“Whether it’s fighting fraud in a certain banking channel or finding ways to reduce friction in everyday financial transactions, that’s a cue for Early Warning to take action.”
Detecting and preventing fraud is very much a moving target, as new services and features open new avenues for bad actors to steal from unsuspecting consumers. A service like Zelle is a great convenience, but if users are defrauded by scammers, it can be difficult for them to get their money back. Early Warning monitors the network in an effort to weed out such fraudsters as soon as possible.
Still, Cheney says consumers should consider services such as Zelle the same as exchanging cash. “Consumers should think of these transactions as irrevocable,” she says. “Don’t send money to people you don’t know and trust.”
Another challenge: users inadvertently sending money to the wrong account holders. To send money, Zelle users enter the recipient’s email or mobile number. If a user enters invalid or outdated recipient information, the funds could go to the wrong account. One way Zelle tries to help prevent those errors is by displaying the name of the individual linked to the entered email or mobile number before the transaction is complete so the sender can back out if it’s not the name of their intended recipient.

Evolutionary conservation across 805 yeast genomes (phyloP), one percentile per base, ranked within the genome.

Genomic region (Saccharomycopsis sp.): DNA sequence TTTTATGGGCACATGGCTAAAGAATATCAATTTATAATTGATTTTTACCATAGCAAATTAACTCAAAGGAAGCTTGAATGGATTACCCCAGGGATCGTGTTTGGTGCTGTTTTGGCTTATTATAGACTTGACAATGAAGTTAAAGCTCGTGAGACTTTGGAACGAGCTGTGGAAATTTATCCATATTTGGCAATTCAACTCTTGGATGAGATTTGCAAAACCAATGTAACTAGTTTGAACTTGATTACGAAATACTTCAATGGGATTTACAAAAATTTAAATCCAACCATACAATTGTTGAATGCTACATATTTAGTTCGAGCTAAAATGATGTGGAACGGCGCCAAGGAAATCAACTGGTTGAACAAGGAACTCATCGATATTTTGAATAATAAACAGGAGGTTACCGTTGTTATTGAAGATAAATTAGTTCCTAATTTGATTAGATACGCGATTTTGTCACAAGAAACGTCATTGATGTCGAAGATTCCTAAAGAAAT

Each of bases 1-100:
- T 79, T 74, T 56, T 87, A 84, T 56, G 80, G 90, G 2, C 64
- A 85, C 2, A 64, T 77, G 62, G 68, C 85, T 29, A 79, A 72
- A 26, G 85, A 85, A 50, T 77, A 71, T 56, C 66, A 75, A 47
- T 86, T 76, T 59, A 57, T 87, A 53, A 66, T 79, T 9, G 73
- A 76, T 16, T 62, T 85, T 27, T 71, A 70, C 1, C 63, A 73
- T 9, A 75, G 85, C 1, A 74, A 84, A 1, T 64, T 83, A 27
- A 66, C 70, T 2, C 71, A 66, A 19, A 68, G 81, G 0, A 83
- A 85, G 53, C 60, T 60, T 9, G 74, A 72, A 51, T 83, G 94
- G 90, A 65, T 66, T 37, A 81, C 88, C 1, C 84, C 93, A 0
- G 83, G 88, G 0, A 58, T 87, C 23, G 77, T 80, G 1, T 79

Early Warning also added verification prompts before users send money. “We are constantly looking for new ways to educate consumers on the safe use of Zelle,” she explains. “We also advise consumers if they don’t know a person or aren’t sure they’ll get what they paid for, using a credit card may be a better payment option.”
Data privacy is another key point of focus, especially with the California Consumer Privacy Act (CCPA), which took effect in January 2020. Sometimes referred to as “almost GDPR,” after the European Union data privacy law, it is by far the strongest privacy legislation enacted by any US state. Under this law, consumers have more rights to control how their private data is used.
“Generally speaking, consumers can ask businesses to disclose what personal information they collect about them and how they use it,” Cheney says. “Consumers can also opt out of the sale of their personal information.”